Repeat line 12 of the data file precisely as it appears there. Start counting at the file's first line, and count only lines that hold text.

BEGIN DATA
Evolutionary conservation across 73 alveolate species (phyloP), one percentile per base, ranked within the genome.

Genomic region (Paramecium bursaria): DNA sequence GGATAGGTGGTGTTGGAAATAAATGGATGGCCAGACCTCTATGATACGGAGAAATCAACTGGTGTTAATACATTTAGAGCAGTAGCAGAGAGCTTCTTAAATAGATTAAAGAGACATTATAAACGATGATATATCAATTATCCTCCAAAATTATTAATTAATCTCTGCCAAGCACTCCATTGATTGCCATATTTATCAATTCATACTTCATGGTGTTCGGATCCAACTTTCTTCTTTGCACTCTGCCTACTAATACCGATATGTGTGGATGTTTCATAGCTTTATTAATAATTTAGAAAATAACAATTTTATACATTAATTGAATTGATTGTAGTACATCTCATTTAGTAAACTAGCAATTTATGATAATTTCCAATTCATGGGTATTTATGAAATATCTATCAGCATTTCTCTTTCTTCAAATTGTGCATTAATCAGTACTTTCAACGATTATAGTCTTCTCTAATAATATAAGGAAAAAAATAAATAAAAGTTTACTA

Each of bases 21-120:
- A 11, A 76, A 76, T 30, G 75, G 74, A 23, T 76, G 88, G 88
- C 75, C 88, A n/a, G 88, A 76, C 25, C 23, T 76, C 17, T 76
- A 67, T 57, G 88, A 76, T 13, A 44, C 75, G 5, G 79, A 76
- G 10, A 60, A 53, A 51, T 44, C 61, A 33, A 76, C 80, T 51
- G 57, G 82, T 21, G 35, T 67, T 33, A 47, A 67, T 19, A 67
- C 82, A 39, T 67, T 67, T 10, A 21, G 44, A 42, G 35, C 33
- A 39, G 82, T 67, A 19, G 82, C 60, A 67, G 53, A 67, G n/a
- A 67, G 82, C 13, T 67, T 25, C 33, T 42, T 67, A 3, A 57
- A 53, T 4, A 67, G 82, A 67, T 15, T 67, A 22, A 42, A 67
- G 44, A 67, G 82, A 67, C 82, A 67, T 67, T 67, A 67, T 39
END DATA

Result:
- A 53, T 4, A 67, G 82, A 67, T 15, T 67, A 22, A 42, A 67